Political means vs. economic means, remember?
Also see my new post about yet another discriminated-against group that no one cares about: we who don't want to listen to some jackass tell us he certifies our relationships:
So here's an example: a person in a same-sex relation has an emergency crisis, taken by ambulance to a hospital, where she lies dying. The partner & children show up and are blocked from seeing her. This was the case in Langbehn v. Jackson Memorial Hospital.

I see your point re private hospitals. So far as I know all of them in the U.S. are vigorous in seeking taxpayer funding; for any who are I'm unsympathethic to their right to discriminate, since they aren't advocating gays be exempted from paying their "fair" share.

Re equality v. property rights: no, this isn't a leftist conception of equality -- it's equality of rights. I'm not arguing for equal income or whatever, but against legally enforced discrimination against same-sex couples.

Another example: one partner in a same-sex relationship dies or is incapacitated, and the other has no legally recognized rights with regard to their children. This was one of the issues in Goodridge v. Department of Public Health.

BTW, correction on Ron Paul -- he didn't get this one right. He says the federal govt should only do things authorized in the Constitution, yet has said he supports DOMA. Similarly, while he's said that no govt at any level should be in the business of recognizing marriages (I assume this was his point you were referencing) he has also endorsed states passing laws that define legal marriage. He's also co-sponsored the Marriage Protection Act, which would bar any court from considering whether DOMA is Constitutional. A clever idea, Ron; let's attach such a provision to every law Congress passes so we can be done with this frivolity of worrying about Constitutionality.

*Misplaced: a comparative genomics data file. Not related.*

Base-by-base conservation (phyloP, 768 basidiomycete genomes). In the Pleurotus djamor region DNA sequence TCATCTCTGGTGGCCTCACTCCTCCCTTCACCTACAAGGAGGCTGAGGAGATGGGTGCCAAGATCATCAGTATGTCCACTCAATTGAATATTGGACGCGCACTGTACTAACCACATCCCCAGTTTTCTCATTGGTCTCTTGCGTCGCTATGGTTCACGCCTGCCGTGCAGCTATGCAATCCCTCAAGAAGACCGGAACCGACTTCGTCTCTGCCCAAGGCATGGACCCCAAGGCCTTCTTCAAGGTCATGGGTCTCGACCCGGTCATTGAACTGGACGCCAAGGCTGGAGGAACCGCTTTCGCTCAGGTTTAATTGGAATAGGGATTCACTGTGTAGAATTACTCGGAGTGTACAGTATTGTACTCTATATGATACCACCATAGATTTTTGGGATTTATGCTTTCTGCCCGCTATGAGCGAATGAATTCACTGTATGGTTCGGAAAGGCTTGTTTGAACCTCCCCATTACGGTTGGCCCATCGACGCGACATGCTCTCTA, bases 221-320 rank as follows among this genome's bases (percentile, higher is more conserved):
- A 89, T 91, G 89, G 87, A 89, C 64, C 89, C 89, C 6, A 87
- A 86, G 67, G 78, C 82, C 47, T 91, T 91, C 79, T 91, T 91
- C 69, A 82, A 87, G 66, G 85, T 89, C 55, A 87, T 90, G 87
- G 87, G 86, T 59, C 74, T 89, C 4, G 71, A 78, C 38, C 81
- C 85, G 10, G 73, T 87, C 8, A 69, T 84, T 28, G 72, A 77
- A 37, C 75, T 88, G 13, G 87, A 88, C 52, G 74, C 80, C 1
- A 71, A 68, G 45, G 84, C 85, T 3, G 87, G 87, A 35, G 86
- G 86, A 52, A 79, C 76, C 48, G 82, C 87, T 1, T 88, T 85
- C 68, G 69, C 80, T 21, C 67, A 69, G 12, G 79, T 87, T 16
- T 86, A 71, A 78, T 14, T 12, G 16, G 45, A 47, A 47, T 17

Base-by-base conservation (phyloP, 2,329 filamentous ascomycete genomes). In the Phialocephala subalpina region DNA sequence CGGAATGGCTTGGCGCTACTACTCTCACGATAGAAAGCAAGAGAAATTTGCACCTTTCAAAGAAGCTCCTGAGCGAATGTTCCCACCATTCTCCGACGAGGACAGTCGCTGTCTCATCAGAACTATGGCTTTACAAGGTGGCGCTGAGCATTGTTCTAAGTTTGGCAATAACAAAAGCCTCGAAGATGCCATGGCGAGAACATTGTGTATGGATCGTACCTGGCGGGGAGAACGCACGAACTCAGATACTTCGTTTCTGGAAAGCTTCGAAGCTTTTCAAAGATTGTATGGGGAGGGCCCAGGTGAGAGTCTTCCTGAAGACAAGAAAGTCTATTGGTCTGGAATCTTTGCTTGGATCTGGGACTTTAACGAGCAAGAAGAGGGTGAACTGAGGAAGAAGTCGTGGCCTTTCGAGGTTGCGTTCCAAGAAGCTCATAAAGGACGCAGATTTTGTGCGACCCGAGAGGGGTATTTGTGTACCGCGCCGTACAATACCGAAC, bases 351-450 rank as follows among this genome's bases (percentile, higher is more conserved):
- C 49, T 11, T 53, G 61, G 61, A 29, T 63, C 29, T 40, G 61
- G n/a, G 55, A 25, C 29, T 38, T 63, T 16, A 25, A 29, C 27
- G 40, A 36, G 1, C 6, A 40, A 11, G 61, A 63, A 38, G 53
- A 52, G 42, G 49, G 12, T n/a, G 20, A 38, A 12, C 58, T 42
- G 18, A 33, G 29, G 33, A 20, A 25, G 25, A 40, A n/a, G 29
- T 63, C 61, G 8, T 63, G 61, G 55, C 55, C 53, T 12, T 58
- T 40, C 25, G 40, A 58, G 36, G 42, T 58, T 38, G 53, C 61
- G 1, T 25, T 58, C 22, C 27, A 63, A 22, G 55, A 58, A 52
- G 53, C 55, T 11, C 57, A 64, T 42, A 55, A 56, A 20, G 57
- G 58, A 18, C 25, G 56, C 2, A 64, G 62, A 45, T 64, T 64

(PL, I'm sure that pointing out to you that RP is a nut is not necessary, but I suspect that some readers of these comments don't realize that Paul is a social conservative.)
Explain to me, unless the opportunity cost precludes you from doing so, why WA state needed a gay marriage law if, according to my understanding, the state already had an "all but marriage" legislation, which I assume covers state taxes, hospital visitation, etc. It seems that all those things that bother you are taken care of by the "all but marriage" law.
PL, I only just now saw your question.

Do you suppose it's possible that a same sex couple might travel out-of-state? It ought to be obvious why the Washington law you cite isn't sufficient. Must I belabor the details endlessly for you?